Attending a conference outside one’s own professional field is always a humbling experience, but never more so than one expounding on the finer points of an ancient religion whose ultimate goal is the cessation of views. Such was my experience last weekend at the Buddhist Meditative Praxis: traditional teachings & modern application conference at Hong Kong University’s Centre of Buddhist Studies. In my opinion, the conference divided into three distinct groups: those who meditate, those who study those who meditate, and those who study what those who meditate study. The room was filled with monks, scientists and scholars.
Knowing next to nothing about Buddhism, my interest fell squarely in the middle camp, neuroscience, which turned out to be a bit of a pariah at this conference. Buddhists and scholars expressed the opinion that measuring the meditating brain was entirely missing the point, but it was the reason I wanted to attend. The presence on the speaker line-up of two of my favorite thinkers in the mindfulness space, Mark Williams and Rick Hanson, was the initial draw of the conference for me. Oxford Professor Mark Williams was instrumental in developing Mindfulness Based Cognitive Therapy (MBCT) and getting the British government to recognize it as an NHS-approved treatment for depression and suicide prevention. Rick Hanson of the Wellspring Institute in California moderated an impressive on-line series “Compassion and the Brain” I watched last year and has recently published a new book, so I was eager to hear them both speak again. Beyond these two I did not recognize any of the speakers on the roster.
My learning curve on the first day was beyond steep. Kicking off with “On the curriculum in the monastic universities in the 10th century,” a talk given by a European scholar of Buddhism, all I understood was that existent bad luck causes the black cat to cross our path, not the other way around. That one was comprehensible compared to the next paper on the canonical anapauassatisutta and the sources of the 16 stages in four tetrads, or something of the sort. I think he concluded that whether the first breath is a long one in, or a short one out, is indeterminable, but don’t quote me on that. From the next distinguished speaker, I simply wrote “No freakin’ idea what he’s talking about” in my notebook. Though his English was fluent, he might as well have been speaking his native German for all I understood of this paper on The Case of the Four Applications of Mindfulness in Vajrayana. Likewise, when Professor Yao read his paper on whether or not meditative objects exist and I read along, I could only grasp that the existence of blue is debatable, and I’m not even sure about that. The ontological status of meditative objects had me reflecting on the ontological status of my presence in the same room with these people. This was not going well for me. I jest with all due respect and recognition that my ignorance is the problem here, not the presentations.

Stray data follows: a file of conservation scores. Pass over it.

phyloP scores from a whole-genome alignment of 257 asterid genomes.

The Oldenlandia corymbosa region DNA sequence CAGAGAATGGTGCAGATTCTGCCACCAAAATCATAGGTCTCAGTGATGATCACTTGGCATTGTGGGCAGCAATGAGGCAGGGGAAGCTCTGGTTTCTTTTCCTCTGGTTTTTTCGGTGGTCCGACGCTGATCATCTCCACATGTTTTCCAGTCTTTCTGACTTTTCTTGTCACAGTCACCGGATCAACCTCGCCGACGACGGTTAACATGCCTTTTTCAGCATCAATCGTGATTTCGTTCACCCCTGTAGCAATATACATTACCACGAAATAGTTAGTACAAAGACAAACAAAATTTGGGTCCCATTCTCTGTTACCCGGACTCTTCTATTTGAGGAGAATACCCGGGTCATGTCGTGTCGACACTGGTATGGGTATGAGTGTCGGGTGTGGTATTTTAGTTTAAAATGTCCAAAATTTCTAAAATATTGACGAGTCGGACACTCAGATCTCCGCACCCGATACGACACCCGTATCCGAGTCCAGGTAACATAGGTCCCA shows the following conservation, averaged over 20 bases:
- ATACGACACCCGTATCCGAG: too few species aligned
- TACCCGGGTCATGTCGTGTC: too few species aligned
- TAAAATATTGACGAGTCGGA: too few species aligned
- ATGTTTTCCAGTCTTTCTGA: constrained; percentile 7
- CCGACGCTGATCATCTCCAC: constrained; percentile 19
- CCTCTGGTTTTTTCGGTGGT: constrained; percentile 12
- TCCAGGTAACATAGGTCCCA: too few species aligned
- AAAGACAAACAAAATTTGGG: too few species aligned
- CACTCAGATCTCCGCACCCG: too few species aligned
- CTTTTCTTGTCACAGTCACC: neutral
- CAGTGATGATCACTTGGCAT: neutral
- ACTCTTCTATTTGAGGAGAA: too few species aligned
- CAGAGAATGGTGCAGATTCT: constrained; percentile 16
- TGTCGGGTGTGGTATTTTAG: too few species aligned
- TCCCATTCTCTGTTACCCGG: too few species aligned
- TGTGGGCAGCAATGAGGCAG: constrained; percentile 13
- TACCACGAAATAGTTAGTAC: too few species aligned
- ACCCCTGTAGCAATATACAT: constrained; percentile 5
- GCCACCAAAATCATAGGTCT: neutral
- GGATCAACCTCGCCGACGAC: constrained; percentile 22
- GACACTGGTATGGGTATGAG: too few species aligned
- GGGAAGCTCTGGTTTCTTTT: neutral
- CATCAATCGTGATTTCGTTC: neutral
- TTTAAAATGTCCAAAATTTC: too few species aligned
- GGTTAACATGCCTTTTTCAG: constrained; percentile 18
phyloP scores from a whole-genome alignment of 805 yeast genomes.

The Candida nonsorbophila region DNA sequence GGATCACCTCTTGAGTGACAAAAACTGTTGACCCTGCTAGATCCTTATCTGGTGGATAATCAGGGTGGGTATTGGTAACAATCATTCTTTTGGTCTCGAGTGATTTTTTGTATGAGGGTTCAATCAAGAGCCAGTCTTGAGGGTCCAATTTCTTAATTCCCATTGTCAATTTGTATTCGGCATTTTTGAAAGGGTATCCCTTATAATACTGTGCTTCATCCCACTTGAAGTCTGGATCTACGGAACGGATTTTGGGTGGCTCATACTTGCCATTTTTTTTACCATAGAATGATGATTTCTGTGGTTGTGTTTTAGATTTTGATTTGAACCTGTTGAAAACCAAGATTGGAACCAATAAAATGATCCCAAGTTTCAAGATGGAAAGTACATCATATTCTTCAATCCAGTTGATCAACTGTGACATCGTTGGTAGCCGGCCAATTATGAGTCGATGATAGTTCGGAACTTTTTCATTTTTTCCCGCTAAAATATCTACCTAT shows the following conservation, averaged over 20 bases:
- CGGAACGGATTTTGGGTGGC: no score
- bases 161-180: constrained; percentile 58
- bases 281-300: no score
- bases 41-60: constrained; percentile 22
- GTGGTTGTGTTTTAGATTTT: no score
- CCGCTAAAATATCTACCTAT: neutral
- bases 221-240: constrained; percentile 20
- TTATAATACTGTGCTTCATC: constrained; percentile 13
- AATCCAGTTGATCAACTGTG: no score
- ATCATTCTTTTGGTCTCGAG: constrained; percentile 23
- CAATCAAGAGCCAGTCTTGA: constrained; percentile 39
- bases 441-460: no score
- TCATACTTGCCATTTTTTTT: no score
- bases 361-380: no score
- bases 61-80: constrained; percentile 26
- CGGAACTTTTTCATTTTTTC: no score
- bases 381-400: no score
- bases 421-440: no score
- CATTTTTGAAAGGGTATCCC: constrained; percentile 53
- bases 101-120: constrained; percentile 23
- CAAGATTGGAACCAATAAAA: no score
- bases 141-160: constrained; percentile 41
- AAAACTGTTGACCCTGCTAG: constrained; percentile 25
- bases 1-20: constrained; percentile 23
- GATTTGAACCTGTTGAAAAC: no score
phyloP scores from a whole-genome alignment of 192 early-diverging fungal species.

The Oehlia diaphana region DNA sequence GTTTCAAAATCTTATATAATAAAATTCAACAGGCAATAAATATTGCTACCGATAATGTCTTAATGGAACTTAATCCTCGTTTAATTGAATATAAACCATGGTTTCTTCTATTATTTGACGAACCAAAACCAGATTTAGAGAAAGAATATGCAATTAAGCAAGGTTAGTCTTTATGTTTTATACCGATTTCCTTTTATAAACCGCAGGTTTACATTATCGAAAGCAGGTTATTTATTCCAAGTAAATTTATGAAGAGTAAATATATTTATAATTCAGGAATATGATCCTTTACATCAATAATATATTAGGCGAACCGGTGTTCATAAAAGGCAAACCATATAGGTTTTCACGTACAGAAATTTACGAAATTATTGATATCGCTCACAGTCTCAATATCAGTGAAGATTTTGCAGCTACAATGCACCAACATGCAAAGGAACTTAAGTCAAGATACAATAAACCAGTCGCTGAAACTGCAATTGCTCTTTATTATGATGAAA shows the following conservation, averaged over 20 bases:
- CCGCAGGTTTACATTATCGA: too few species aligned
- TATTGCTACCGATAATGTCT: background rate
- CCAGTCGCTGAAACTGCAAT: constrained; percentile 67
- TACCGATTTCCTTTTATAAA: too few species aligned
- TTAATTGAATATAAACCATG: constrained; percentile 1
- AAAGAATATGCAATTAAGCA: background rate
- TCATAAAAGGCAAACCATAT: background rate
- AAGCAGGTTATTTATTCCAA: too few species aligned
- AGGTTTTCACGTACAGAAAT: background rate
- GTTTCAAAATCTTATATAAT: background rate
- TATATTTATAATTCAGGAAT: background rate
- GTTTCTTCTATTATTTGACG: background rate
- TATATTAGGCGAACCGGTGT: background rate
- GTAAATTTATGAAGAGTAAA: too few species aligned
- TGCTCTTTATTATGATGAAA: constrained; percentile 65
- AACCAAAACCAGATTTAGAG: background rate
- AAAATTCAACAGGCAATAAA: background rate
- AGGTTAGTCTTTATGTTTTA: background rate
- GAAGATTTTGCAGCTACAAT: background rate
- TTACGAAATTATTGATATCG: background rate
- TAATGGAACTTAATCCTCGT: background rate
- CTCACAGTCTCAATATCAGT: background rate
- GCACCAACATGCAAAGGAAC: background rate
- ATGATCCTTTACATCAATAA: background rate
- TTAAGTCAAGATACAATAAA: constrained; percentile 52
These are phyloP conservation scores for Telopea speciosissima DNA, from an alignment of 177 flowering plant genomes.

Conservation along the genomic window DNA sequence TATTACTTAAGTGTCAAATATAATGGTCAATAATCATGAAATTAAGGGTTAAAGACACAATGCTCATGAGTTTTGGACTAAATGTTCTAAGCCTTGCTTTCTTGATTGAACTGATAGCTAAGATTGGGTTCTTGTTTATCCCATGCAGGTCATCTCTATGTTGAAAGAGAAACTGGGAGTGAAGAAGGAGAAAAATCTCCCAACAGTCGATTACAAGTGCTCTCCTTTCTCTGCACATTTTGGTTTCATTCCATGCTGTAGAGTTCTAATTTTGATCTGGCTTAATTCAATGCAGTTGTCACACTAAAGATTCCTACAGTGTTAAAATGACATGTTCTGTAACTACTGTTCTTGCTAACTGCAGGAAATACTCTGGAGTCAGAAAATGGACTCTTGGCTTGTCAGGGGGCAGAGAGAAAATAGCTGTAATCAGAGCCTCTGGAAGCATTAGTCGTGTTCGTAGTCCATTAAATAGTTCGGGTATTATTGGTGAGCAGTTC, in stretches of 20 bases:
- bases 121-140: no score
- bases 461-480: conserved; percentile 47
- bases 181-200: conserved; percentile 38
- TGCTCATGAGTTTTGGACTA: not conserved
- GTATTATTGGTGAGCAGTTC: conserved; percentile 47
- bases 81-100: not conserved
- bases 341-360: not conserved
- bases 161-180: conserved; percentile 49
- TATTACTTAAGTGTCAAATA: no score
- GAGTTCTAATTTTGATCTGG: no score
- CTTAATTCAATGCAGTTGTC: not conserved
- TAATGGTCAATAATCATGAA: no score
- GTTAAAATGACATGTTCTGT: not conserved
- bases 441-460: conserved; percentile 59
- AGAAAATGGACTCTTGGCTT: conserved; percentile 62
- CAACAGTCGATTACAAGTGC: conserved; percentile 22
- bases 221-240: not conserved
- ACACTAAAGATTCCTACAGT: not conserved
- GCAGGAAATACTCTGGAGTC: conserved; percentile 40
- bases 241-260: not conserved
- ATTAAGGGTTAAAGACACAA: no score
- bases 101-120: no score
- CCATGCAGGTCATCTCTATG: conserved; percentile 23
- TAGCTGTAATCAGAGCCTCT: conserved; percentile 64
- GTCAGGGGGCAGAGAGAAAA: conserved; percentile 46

Just as I was about to throw in the towel and hit the latest coffee shop in Sai Ying Pun, a scientist hit the stage. Phew. Now this was language I could begin to wrap my brain around (never thought I’d say that!). She described careful studies comparing the differing effects of Focused Attention Meditation versus Loving Kindness Meditation and their associations with changes in the attention regions of the brain and cognitive empathy in the dorsal affective system respectively. See… plain and simple.